City firm Norton Rose Fulbright is to introduce a new graduate scheme that will run in parallel with its traditional training contract.The two-year programme will be built around four six-month rotations in business solutions; commercial management; innovation; legal project management; and pricing and resource management.A Legal Practice Course qualification is not required to join the programme, which is open to people with a law and non-law background. As with traditional solicitor training contracts, intakes will start in March and September next year.Graduates who complete the scheme will be offered permanent roles, although the programme does not lead to qualification as a solicitor but instead to qualifications in other areas.Martin McCann, partner and global head of business, said: ‘The delivery of legal services is transforming and the leading law firms know that their future success is linked to how they adjust the traditional model.’The new graduate scheme sits within NRF Transform, the firm’s innovation programme. The firm said six spots are available in total (two in March and four in September). From 2020, placements will begin every September.Norton Rose’s decision follows that of magic circle firm Allen & Overy, which earlier this year said it had set-up a graduate training scheme focusing on legal technology and project management.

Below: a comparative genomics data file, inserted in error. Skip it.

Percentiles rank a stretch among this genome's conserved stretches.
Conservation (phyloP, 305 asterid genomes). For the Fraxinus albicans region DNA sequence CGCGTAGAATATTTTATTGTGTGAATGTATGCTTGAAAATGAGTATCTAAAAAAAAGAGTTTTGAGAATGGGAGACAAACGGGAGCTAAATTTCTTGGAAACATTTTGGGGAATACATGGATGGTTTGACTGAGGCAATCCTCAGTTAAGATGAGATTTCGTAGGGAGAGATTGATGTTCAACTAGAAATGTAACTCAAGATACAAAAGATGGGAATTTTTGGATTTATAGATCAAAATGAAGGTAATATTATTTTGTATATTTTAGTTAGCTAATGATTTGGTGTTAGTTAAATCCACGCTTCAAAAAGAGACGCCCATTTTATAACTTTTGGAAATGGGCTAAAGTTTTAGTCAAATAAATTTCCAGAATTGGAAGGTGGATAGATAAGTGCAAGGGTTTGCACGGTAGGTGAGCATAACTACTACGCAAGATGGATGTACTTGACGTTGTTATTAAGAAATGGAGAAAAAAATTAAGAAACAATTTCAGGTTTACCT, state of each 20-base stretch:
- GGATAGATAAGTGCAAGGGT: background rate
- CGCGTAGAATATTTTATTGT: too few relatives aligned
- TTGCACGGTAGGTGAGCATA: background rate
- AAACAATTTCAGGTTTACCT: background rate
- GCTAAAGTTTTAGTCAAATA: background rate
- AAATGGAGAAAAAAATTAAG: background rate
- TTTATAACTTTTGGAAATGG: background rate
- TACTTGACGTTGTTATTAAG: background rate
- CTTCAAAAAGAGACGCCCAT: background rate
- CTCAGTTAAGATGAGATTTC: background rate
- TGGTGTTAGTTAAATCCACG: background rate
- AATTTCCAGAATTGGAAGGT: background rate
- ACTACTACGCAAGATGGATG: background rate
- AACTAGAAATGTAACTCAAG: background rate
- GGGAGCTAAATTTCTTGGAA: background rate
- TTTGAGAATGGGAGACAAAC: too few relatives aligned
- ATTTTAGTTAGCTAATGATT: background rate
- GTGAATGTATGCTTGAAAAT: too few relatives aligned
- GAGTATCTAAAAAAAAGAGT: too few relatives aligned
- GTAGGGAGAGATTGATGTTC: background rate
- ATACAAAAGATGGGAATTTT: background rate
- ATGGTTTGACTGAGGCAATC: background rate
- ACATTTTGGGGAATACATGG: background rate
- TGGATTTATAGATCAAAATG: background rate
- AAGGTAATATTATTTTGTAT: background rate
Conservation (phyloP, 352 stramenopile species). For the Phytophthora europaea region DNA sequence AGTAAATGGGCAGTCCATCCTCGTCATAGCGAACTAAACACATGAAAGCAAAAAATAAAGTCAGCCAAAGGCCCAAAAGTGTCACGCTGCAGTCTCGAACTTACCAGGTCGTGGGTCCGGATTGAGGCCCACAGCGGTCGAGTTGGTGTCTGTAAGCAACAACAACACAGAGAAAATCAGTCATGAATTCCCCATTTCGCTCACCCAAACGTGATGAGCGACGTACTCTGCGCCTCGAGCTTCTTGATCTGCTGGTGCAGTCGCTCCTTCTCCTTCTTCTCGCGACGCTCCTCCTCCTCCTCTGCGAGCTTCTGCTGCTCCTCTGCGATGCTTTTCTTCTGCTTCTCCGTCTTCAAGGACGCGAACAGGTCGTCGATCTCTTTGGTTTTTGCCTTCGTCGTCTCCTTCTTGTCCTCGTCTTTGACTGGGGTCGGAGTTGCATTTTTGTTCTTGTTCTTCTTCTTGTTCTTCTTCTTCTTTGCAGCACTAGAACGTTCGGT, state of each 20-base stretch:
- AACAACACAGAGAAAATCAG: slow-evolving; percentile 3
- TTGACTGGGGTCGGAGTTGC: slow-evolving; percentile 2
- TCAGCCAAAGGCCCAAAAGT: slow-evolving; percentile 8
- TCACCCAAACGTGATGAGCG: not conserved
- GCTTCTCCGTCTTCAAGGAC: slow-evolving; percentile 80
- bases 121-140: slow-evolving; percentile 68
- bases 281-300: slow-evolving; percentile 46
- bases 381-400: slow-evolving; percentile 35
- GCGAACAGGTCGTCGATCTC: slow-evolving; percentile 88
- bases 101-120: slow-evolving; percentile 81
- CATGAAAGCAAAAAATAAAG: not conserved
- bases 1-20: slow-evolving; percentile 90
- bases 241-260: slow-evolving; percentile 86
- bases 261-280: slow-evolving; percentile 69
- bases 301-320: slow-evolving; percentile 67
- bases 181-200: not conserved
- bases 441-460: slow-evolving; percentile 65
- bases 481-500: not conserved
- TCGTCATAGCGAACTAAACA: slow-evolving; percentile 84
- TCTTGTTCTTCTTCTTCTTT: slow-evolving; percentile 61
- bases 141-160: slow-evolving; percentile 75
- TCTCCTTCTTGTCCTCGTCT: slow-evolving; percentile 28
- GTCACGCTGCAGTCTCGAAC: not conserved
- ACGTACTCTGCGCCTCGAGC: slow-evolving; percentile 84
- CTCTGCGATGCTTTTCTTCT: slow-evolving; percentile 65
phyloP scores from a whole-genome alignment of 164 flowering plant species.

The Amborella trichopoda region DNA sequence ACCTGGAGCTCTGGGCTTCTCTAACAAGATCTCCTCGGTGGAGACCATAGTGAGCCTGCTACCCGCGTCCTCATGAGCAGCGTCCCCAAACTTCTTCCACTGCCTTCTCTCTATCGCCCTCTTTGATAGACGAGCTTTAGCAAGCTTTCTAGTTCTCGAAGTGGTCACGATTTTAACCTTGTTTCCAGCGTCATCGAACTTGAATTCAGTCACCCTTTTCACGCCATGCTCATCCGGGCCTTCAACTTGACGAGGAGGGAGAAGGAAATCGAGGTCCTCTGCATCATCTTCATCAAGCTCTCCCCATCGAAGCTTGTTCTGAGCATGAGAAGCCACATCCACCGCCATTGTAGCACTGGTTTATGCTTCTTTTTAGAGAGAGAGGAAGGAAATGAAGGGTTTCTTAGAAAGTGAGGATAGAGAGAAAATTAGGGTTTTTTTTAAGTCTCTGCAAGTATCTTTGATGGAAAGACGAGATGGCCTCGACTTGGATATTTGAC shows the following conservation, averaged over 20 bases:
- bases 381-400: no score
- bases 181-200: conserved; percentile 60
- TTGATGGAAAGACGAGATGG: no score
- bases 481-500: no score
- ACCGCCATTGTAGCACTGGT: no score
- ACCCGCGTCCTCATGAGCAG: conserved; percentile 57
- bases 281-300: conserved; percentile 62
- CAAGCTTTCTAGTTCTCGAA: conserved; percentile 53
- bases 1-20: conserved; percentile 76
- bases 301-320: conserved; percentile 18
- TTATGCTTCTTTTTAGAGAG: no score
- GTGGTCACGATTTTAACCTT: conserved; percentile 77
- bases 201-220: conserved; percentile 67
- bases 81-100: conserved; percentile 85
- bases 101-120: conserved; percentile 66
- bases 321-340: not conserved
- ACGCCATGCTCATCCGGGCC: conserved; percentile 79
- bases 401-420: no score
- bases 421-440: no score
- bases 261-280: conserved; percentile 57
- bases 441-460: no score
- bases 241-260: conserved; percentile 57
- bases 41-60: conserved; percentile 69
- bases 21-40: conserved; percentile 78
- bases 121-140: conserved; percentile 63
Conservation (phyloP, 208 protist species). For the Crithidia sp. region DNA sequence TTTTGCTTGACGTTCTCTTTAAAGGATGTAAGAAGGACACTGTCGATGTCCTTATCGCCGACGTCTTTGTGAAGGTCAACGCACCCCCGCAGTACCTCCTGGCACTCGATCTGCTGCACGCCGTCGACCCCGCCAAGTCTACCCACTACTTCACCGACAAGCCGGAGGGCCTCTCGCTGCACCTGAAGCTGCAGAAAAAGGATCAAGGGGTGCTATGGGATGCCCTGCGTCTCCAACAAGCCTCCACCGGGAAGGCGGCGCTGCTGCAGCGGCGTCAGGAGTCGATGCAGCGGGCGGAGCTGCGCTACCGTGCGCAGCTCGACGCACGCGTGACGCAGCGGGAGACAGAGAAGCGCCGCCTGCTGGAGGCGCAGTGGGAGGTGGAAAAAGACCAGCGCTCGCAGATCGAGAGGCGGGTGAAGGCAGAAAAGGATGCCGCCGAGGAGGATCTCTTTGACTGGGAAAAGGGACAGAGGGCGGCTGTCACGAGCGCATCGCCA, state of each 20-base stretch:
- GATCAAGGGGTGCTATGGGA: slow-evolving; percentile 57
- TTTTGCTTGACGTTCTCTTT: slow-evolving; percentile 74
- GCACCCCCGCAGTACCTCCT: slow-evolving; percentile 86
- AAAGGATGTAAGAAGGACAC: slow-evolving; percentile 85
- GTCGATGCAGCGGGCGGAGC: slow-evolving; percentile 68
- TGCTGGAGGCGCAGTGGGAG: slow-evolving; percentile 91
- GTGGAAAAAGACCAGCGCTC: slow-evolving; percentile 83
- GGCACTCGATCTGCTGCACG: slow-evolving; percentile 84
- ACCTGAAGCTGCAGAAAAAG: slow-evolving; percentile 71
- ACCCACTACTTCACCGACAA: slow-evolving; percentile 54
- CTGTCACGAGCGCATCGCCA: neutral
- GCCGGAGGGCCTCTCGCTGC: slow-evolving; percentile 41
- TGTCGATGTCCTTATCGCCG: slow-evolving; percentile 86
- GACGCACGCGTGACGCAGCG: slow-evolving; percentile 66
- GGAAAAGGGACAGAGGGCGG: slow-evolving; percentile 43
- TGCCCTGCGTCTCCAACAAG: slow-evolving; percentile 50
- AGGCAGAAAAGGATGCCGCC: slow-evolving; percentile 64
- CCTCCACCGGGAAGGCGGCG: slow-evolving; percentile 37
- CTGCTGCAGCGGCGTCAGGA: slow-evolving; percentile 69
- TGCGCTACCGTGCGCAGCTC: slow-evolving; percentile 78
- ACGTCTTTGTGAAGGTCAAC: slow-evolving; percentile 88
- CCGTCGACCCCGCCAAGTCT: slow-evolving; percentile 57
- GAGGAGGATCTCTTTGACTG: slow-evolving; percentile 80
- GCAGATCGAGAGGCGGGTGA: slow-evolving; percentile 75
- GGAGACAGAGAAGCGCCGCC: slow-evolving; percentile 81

Miguel Valero has been appointed President of Canarail, succeeding Jim D Spielman who will remain as a Special Advisor to the President.